This vibrant red Porsche surely has those classic early-911 lines and its unmistakable presence, except… it’s not a 911. Porsche fans will know this immediately as a 912, and according to its owner, this ’66 Porsche 912 was rescued from a long slumber spent in a Tennessee barn.
Whereas early Porsche 911s fetch stratospheric prices these days, their 912 twins are still comparably affordable. This barn find example is no different, and it recently appeared up for sale online.
So what makes a Porsche 912 different from a 911? It’s what’s in the boot, or more importantly, what isn’t.
The Porsche 912 arrived in 1965 and served as a segue of sorts between the outgoing Porsche 356 and the young 911. As such, it carried a four-cylinder engine (nicked from the 356SC) instead of the 911’s now famous flat-six.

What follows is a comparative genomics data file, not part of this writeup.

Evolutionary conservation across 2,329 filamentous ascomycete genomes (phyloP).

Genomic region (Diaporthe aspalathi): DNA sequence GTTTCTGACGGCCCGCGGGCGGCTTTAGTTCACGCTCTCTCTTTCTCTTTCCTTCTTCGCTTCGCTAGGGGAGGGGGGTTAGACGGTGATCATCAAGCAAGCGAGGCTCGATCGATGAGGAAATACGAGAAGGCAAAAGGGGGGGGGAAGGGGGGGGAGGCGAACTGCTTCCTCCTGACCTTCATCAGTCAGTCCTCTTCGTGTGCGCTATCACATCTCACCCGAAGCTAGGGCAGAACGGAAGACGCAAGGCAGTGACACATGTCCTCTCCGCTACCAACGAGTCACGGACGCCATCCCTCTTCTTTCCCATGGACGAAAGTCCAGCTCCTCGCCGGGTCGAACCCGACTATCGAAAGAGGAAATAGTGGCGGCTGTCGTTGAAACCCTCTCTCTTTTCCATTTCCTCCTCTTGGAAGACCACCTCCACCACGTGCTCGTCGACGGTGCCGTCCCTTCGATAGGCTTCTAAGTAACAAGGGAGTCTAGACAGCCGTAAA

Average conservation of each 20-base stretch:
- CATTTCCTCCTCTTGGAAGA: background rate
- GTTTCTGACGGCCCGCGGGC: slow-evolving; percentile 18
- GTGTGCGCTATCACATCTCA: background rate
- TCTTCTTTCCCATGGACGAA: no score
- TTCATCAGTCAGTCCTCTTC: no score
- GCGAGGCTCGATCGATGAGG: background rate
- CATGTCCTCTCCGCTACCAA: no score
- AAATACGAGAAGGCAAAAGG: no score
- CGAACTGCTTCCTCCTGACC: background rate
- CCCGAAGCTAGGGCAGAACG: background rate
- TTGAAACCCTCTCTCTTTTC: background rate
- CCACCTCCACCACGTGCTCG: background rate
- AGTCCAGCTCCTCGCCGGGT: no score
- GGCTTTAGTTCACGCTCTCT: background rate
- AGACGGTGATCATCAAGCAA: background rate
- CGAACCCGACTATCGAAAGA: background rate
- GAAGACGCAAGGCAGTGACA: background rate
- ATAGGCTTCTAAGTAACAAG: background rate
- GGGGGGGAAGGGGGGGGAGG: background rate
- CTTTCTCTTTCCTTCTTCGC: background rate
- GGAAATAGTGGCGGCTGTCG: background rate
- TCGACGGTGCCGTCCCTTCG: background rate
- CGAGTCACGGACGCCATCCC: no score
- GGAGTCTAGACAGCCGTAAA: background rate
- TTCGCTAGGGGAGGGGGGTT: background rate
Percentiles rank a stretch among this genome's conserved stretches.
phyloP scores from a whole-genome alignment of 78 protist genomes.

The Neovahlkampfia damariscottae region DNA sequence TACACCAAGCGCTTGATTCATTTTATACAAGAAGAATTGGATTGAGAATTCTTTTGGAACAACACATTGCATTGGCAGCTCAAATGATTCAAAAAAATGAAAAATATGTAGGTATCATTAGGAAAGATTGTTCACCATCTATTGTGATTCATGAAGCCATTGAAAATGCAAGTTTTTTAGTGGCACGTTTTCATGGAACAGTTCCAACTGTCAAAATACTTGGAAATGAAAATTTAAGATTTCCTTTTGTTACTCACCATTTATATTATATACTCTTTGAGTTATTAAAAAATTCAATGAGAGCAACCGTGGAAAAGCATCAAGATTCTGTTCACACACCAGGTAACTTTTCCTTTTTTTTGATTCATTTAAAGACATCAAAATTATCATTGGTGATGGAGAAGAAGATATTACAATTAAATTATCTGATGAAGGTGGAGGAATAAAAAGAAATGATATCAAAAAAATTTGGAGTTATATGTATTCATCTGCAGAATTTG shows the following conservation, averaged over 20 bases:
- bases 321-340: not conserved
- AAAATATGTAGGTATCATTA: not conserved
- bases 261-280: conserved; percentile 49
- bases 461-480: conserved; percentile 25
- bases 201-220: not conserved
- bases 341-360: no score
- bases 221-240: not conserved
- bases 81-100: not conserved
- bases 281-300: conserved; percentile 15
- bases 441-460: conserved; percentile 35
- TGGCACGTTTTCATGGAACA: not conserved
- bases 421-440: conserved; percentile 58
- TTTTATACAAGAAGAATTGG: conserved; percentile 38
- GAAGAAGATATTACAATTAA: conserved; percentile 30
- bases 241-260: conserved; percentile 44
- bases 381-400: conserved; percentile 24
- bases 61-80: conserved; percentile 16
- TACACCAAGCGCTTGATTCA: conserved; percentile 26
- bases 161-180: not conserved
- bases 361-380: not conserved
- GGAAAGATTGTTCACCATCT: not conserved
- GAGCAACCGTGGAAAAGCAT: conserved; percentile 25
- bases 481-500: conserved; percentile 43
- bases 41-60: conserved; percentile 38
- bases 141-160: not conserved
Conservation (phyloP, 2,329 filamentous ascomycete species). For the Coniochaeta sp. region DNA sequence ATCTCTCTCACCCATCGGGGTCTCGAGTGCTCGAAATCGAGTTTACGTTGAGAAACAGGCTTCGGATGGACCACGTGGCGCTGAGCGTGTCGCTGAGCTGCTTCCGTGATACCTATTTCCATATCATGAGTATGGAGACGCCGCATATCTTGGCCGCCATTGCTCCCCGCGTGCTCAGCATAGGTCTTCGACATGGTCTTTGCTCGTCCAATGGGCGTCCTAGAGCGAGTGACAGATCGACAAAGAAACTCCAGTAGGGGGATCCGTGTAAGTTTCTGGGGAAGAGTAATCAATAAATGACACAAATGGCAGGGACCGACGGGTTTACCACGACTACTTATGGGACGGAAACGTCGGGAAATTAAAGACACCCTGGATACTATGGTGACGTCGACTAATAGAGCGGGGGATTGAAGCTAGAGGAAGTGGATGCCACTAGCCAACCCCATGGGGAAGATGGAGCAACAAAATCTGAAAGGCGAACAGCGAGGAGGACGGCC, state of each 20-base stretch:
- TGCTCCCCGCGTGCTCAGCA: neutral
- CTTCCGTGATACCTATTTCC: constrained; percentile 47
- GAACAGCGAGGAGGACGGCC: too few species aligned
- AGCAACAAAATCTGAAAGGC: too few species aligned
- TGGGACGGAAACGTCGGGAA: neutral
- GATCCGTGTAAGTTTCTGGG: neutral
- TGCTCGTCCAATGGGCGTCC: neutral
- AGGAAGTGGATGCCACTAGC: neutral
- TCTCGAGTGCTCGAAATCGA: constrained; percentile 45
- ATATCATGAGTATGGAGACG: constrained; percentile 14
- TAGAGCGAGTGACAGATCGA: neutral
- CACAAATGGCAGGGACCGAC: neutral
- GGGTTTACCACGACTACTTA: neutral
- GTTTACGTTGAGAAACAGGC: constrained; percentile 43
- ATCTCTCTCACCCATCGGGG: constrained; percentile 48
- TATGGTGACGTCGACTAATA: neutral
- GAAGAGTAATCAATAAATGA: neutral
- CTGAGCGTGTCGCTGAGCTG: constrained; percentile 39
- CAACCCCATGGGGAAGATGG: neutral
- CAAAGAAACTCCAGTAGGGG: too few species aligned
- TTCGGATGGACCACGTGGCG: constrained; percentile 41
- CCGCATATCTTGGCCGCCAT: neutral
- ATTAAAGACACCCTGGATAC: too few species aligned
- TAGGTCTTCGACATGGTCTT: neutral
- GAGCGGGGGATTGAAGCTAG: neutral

This made it less expensive, more evenly balanced, and more familiar to those who knew and loved the 356. It also helped Porsche’s finances. Initially, the 912 outsold the 911 by a large margin.
Beyond the sports car twins’ engines however, the remainder of the 912’s differences came down to standard trim and equipment. Porsche offered the four-cylinder 912 through 1969, at which point it was replaced with the Porsche 914, before returning for one final year in 1976 as the 912E.
This car—a ’66 912—hails from the early days of production. It’s said to have been purchased from its original Tennessee owner, and after all these years the radio, gauges, and wipers still work, and the numbers-matching engine is said to still run, albeit requiring a full tune-up,
Sure, some will naysay that it’s not a 911 and therefore it’s bound to live in the 911’s shadow forever. But 912 owners know differently, they know it’s a car of its own unique story, and when you’re jetting around in something this stunning… who cares about the naysayers.